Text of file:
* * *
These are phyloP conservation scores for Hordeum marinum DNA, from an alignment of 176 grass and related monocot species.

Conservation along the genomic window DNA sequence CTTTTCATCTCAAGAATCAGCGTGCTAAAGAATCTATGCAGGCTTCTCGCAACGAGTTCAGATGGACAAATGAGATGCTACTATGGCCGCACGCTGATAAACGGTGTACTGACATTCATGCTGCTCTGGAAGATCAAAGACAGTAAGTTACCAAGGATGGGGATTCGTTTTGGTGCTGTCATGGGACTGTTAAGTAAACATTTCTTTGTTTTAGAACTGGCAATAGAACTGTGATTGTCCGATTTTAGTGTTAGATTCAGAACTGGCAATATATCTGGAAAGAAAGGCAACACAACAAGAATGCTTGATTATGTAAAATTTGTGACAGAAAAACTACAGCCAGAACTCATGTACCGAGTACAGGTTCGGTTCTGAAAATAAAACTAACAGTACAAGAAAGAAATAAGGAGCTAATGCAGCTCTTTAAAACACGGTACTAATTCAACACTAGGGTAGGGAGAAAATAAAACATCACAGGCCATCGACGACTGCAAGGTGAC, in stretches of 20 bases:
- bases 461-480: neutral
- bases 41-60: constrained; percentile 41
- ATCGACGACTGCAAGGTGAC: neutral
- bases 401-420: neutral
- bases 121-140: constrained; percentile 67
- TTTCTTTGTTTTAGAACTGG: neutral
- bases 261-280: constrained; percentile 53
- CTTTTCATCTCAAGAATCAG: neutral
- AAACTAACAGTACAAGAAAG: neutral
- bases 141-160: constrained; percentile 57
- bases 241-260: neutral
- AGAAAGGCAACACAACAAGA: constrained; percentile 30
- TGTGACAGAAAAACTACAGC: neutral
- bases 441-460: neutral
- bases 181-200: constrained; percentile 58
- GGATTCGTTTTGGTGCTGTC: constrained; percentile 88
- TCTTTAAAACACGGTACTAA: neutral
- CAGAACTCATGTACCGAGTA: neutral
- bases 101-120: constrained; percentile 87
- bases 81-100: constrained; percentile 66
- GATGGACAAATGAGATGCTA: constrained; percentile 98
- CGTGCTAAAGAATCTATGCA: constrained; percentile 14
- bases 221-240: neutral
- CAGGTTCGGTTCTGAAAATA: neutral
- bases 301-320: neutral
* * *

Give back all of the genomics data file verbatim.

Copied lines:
These are phyloP conservation scores for Hordeum marinum DNA, from an alignment of 176 grass and related monocot species.

Conservation along the genomic window DNA sequence CTTTTCATCTCAAGAATCAGCGTGCTAAAGAATCTATGCAGGCTTCTCGCAACGAGTTCAGATGGACAAATGAGATGCTACTATGGCCGCACGCTGATAAACGGTGTACTGACATTCATGCTGCTCTGGAAGATCAAAGACAGTAAGTTACCAAGGATGGGGATTCGTTTTGGTGCTGTCATGGGACTGTTAAGTAAACATTTCTTTGTTTTAGAACTGGCAATAGAACTGTGATTGTCCGATTTTAGTGTTAGATTCAGAACTGGCAATATATCTGGAAAGAAAGGCAACACAACAAGAATGCTTGATTATGTAAAATTTGTGACAGAAAAACTACAGCCAGAACTCATGTACCGAGTACAGGTTCGGTTCTGAAAATAAAACTAACAGTACAAGAAAGAAATAAGGAGCTAATGCAGCTCTTTAAAACACGGTACTAATTCAACACTAGGGTAGGGAGAAAATAAAACATCACAGGCCATCGACGACTGCAAGGTGAC, in stretches of 20 bases:
- bases 461-480: neutral
- bases 41-60: constrained; percentile 41
- ATCGACGACTGCAAGGTGAC: neutral
- bases 401-420: neutral
- bases 121-140: constrained; percentile 67
- TTTCTTTGTTTTAGAACTGG: neutral
- bases 261-280: constrained; percentile 53
- CTTTTCATCTCAAGAATCAG: neutral
- AAACTAACAGTACAAGAAAG: neutral
- bases 141-160: constrained; percentile 57
- bases 241-260: neutral
- AGAAAGGCAACACAACAAGA: constrained; percentile 30
- TGTGACAGAAAAACTACAGC: neutral
- bases 441-460: neutral
- bases 181-200: constrained; percentile 58
- GGATTCGTTTTGGTGCTGTC: constrained; percentile 88
- TCTTTAAAACACGGTACTAA: neutral
- CAGAACTCATGTACCGAGTA: neutral
- bases 101-120: constrained; percentile 87
- bases 81-100: constrained; percentile 66
- GATGGACAAATGAGATGCTA: constrained; percentile 98
- CGTGCTAAAGAATCTATGCA: constrained; percentile 14
- bases 221-240: neutral
- CAGGTTCGGTTCTGAAAATA: neutral
- bases 301-320: neutral